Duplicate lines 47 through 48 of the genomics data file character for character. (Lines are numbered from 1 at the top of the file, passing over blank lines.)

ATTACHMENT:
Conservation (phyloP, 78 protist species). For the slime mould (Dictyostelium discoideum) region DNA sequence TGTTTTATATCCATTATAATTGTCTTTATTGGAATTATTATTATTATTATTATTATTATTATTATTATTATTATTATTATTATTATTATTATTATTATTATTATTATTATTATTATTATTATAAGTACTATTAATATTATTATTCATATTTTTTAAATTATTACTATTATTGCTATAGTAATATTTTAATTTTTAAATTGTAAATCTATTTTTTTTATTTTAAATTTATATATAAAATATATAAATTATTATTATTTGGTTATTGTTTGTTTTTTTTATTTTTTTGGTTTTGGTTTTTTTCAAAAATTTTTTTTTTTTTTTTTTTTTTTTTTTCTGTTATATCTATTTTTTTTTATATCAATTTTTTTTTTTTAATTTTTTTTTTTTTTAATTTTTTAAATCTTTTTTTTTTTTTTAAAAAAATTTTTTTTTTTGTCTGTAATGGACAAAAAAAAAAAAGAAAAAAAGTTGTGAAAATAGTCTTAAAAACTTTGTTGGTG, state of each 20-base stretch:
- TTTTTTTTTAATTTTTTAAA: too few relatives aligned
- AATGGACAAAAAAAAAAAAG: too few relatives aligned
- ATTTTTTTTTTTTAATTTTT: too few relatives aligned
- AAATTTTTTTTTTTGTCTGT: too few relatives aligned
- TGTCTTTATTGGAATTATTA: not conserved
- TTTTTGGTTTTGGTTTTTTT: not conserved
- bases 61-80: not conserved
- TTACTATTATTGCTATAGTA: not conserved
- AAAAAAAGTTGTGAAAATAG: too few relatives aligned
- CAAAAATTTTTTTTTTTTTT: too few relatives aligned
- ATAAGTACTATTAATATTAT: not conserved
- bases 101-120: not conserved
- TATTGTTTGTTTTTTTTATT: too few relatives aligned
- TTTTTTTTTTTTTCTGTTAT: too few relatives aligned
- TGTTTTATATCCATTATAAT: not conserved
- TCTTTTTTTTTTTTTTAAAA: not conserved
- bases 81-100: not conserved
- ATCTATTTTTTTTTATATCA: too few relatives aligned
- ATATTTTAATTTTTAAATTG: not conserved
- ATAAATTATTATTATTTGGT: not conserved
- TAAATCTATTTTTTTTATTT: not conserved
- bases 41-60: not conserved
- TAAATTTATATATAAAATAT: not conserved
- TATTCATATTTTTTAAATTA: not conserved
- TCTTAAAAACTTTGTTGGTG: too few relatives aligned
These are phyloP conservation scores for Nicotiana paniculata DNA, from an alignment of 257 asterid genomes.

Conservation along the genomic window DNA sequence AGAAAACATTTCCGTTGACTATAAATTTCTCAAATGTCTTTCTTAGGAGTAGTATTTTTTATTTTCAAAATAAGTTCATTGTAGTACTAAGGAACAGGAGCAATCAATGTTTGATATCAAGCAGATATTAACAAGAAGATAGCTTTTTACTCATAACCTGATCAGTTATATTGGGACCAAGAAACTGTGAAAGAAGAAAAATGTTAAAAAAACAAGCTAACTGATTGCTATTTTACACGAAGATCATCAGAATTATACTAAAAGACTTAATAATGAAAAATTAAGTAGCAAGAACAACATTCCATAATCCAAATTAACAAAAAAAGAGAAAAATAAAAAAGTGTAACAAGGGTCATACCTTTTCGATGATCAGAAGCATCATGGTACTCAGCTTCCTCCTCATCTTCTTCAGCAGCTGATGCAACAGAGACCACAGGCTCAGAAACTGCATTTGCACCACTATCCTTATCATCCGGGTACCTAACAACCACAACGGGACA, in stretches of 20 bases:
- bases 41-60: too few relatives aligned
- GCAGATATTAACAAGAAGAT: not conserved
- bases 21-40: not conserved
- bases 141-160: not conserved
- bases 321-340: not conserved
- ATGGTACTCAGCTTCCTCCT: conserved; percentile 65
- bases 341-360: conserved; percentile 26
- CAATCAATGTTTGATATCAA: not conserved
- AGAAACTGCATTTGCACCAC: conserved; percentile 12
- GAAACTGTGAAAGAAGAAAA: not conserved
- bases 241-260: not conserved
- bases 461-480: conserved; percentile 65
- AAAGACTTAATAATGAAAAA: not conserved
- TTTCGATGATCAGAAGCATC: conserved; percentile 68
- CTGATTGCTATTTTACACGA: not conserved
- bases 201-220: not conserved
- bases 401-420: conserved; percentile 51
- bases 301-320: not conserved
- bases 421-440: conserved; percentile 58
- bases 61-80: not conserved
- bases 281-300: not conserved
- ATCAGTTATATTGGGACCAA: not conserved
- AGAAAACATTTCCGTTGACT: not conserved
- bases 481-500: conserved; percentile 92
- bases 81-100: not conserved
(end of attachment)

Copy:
- bases 421-440: conserved; percentile 58
- bases 61-80: not conserved